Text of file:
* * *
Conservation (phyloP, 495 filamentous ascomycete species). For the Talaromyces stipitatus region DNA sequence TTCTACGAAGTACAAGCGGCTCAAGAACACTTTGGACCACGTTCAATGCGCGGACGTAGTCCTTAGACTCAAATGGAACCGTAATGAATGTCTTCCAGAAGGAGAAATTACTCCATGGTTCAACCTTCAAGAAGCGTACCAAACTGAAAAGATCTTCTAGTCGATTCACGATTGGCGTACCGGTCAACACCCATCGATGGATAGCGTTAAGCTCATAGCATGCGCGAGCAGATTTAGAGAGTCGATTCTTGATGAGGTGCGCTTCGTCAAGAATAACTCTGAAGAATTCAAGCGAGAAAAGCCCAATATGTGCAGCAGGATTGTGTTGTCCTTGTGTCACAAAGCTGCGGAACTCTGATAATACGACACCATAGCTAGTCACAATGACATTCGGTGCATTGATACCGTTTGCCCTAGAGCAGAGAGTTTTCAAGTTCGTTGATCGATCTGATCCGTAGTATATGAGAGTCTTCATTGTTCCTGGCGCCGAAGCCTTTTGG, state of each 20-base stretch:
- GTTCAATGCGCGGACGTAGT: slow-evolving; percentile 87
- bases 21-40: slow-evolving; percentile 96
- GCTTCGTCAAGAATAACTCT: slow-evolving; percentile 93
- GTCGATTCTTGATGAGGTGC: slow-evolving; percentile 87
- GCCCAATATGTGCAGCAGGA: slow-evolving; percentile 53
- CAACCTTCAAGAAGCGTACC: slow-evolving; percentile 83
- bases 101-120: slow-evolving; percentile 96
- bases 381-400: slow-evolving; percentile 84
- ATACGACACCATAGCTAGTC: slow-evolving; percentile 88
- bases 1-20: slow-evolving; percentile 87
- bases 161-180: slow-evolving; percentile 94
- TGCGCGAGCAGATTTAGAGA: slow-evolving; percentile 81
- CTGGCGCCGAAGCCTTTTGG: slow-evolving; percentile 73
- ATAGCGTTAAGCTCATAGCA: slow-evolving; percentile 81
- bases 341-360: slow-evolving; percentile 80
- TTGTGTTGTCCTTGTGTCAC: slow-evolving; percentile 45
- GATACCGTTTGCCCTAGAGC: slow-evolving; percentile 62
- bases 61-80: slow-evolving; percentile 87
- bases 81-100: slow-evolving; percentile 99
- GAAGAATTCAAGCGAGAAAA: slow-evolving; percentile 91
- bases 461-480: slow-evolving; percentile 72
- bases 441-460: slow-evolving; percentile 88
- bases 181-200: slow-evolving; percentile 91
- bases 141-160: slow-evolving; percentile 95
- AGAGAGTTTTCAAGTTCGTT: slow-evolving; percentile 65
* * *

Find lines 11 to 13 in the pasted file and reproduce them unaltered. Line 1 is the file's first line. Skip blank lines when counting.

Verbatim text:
- bases 1-20: slow-evolving; percentile 87
- bases 161-180: slow-evolving; percentile 94
- TGCGCGAGCAGATTTAGAGA: slow-evolving; percentile 81